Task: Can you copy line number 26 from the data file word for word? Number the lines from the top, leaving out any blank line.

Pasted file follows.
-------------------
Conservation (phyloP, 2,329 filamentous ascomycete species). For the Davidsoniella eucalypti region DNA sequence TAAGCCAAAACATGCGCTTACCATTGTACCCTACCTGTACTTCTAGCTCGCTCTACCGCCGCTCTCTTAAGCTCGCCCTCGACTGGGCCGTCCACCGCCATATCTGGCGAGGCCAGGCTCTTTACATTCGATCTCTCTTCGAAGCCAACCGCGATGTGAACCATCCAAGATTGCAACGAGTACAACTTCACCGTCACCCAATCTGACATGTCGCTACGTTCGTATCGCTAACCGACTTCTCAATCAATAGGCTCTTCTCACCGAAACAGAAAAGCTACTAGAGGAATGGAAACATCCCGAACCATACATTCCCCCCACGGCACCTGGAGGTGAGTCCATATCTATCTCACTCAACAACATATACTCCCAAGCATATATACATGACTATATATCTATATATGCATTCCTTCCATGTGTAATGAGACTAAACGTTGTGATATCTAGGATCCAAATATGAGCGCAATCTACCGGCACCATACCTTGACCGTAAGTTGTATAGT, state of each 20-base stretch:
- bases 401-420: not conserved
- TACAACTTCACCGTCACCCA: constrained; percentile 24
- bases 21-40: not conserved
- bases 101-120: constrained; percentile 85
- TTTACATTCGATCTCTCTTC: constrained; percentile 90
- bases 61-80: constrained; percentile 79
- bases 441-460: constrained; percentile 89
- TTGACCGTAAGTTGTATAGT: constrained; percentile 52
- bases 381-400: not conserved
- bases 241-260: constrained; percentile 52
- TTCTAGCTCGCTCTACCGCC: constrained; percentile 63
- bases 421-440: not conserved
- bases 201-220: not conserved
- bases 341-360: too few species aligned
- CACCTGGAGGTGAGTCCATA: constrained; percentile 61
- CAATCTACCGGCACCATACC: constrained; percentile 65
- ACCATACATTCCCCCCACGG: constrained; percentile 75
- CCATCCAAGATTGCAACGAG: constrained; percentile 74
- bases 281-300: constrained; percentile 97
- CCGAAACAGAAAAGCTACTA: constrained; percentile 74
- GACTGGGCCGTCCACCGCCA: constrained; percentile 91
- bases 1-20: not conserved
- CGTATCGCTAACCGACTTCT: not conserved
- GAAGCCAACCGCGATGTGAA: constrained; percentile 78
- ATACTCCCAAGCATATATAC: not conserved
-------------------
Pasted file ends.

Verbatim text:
- ATACTCCCAAGCATATATAC: not conserved